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One of the premier players of the 2012 free agent class is heading to the Midwest. Just before Christmas, outfielder Nick Swisher agreed to a deal to join the Cleveland Indians. The 32-year-old cashed in big with a four-year deal worth $56-million with a $14-million vesting option for a fifth year that would bring the total value of the contract to $70-million.
Swisher’s contract is the third-largest given to an offensive player this offseason, behind only Josh Hamilton and B.J. Upton. It seems that his strategy of waiting until Hamilton signed his deal paid off. There were reportedly about a half-dozen teams interested in his services as one of the two best remaining outfielders and, as Cleveland isn’t one of the more desirable of free agent locations, the Indians had to increase their own offer to assure he’d commit.
The move will help the Indians replace some of the offensive firepower lost with the trade of Shin-Soo Choo earlier this month. Swisher will also replace him in right field. In Swisher’s four seasons with the Yankees, he averaged a .268/.367/.483 line. During that same timeframe in Cleveland, Shoo averaged .289/.382/.458. So what setback there may be in terms of average, Swisher makes up for with more power and that is something the Indians badly need.
Last year, Cleveland finished ahead of only the Seattle Mariners in the American League in slugging percentage and was third-from-the-bottom in homeruns. Swisher will help them in both areas. Catcher Carlos Santana led the team in homers last year with just 18. Swisher has averaged 26 homeruns during the seven full seasons of his career. His .467 career slugging percentage is 86 points higher than the 2012 Indians’ team total and his career OPS is also 123 points higher than Cleveland’s team last year.
Though he spent the last four years in batter-friendly Yankee Stadium, Swisher’s success can hardly be considered a product of his environment. In his four years in New York, he hit .269 with 46 homeruns at home and .257 with 59 homeruns on the road. So while his average slipped a bit outside of The Bronx, he actually hit 13 more homeruns on the road, albeit in 112 more at bats. Even prior to joining the Yankees, Swisher showed a good amount of consistency that may very well continue in Cleveland.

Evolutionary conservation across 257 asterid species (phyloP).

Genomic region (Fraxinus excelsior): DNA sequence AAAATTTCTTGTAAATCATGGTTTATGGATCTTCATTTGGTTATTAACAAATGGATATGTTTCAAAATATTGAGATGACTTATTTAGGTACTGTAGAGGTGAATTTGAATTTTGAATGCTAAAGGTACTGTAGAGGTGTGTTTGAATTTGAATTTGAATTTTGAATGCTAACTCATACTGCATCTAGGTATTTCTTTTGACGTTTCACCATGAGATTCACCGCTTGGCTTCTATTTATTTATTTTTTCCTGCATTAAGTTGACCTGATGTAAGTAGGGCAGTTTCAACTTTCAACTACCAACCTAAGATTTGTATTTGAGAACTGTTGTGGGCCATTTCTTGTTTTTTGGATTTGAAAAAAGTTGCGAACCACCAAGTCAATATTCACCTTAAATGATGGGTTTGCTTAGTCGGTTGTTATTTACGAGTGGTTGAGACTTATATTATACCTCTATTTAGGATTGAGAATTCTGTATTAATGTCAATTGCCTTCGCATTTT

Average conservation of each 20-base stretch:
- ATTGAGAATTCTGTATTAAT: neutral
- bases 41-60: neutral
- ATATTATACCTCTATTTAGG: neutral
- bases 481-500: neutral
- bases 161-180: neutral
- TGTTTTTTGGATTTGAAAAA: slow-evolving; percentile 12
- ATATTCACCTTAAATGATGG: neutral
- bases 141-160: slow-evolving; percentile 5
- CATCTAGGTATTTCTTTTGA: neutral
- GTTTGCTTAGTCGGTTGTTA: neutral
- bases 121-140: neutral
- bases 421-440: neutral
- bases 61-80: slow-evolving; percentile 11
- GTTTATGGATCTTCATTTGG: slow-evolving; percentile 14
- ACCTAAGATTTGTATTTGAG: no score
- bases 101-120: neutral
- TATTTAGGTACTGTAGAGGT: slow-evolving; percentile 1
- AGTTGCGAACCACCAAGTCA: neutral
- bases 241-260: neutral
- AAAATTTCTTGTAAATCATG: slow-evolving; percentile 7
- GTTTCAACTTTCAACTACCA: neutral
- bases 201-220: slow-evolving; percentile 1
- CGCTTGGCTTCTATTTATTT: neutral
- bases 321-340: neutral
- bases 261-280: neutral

He now becomes the centerpiece of a roster trying to get back to its winning ways after missing the postseason for the fifth consecutive season. Things did look promising in 2011 when the Indians were within striking distance of the AL Central lead well into August and were aggressive at the trade deadline. They fell off a cliff soon thereafter, however, and that poor play continued through the 2012 season that resulted in the firing of manager Manny Acta.
Swisher will be sure to give the club a new clubhouse presence with a boost of energy and personality. He is widely regarded as one of the most popular players in all of baseball both among teammates and fans and loves to have fun. New manager Terry Francona also led the 2004 championship Boston Red Sox team that became known as “The Idiots”. Led by Swisher, Indians fans may get a taste of that “idiot” culture that produced a World Series title with hopes that another can be delivered to Northern Ohio.
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